Wine in Ancient Greece

Updated by Jim Deckebach

In Greek mythology, Dionysus (the god of wine, fertility, theater, festivity, pleasure, ritual madness) created wine and gave the vine tree to Ikarios, a noble of Attica. As the legend goes, Ikarios shared his wine with a passing group of shepherds, who, after drinking it, believed they had been poisoned and proceeded to kill Ikarios.

Grape Vine TreeThese ancient stories of violent beginnings may seem like a cautionary tale, but they did not stop Greek society from revering wine and utilizing it within many aspects of society.

Ancient Greek Culture and Wine

Ancient Greece saw the beginnings of intellectual influences that can still be felt throughout the world today. Plato's Academy and Aristotle's Peripatos were both established in Athens and followed by the Stoics and Cynics. The list of Greek philosophers is long and it comes as no surprise that symposiums were common. Symposiums were a type of cocktail party in which participants consumed equal amounts of wine mixed with water and what followed were lively discussions about philosophy, politics and general gossip. Non-drinkers were not allowed at these gatherings. Inhibitions being lost at a similar rate was meant to create stronger bonds within the group. Greece has the ideal climate for growing grapes for wine so obtaining the ingredients was not difficult and the lack of refrigeration made fermentation of grape juice a much better option. The symposiums were often a symbol of social standing and an activity for the elite. Sponsoring a symposium certainly built good repute. Wine was so entrenched in the culture that during the Late Archaic Period (525-480 B.C.), it is thought that up to 60% of the dishes in a typical Athenian home were designed for drinking wine communally. Getting drunk was looked down upon generally and those that did not mix their wine with water were seen as alcoholics and by that virtue, barbaric. The wine was also approximately 16% alcohol, due to its being aged in leather and clay containers; diluting the wine with water was done in an attempt to keep symposium attendees within bounds of conduct.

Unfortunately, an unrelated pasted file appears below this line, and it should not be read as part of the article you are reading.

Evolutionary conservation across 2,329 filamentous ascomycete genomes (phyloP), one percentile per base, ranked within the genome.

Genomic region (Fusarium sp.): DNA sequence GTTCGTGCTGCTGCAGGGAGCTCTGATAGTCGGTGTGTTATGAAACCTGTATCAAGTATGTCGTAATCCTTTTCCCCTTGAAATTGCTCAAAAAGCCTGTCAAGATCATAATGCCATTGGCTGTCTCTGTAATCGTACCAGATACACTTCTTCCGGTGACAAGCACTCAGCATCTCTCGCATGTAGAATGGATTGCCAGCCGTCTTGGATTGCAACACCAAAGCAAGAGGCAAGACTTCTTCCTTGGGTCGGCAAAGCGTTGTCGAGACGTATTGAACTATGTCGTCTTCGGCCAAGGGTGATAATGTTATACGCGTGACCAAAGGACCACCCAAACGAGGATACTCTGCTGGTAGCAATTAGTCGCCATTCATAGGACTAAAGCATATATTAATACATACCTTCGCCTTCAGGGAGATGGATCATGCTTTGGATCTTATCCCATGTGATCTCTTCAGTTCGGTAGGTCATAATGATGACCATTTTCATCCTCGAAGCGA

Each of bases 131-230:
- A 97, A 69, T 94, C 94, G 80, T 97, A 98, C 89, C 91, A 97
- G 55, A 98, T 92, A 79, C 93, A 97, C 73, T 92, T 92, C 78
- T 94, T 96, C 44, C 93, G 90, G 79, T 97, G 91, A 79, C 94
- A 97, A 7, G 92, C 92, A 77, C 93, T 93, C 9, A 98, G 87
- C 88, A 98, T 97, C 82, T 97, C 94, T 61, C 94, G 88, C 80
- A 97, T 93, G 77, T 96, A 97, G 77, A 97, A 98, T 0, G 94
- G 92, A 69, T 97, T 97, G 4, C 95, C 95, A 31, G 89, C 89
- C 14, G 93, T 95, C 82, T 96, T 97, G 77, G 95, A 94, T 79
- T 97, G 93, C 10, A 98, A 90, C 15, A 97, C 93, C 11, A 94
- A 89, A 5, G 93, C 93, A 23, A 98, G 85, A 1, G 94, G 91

Religion and Wine

Having Dionysus: Son of Zeus, who also happened to be an Olympian, as the god of wine meant that within Greece, Dionysian celebrations were held far and wide with a three-day feast every year. These events featured choral chants, feasts, processions, music, mockery and of course, drinking. One of the more popular locations for these revelries were in the Dionysian Temple, which was adjacent to the Theater of Dionysus on the south slope of the Acropolis. Even when these festivals weren't happening, Dionysus was being worshipped regularly in the many symposiums of Athens.

The Economics of Wine in Ancient Greece

Wine BottleAncient Greeks exported mostly wine and olive oil, but wine carried with it Greek culture. Alexander the Great brought Greece to India and Egypt through a strong foundation of wine. The local economies also boosted in ceramics as these wines needed safe transport to their destinations in amphorae: which were vessels meant to carry liquids. Greek wine was circulated and traded throughout the ancient world. Wines from the islands of Rhodes, Lesvos, and Crete were in especially high demand. During the Archaic period (700-480 BC), many coins in circulation featured wine symbolism, indicating just how important wine was to the economy.

Medicine and Wine

Alcohol was used as medicine throughout the ages and the ancient Greek culture was no exception. Hippocrates, who is seen as the father of modern medicine was well known in his use of alcohol as medicine, using rudimentary vermouth, and wines with local herbs. Hippocrates had a keen discernment of which wines would be good for certain ailments, stressing that some can cause flatulence and a heavy head. Even a wine that can alleviate symptoms can come with some side-effects. The use of wine as a tonic for the body still continues to be researched and utilized today.


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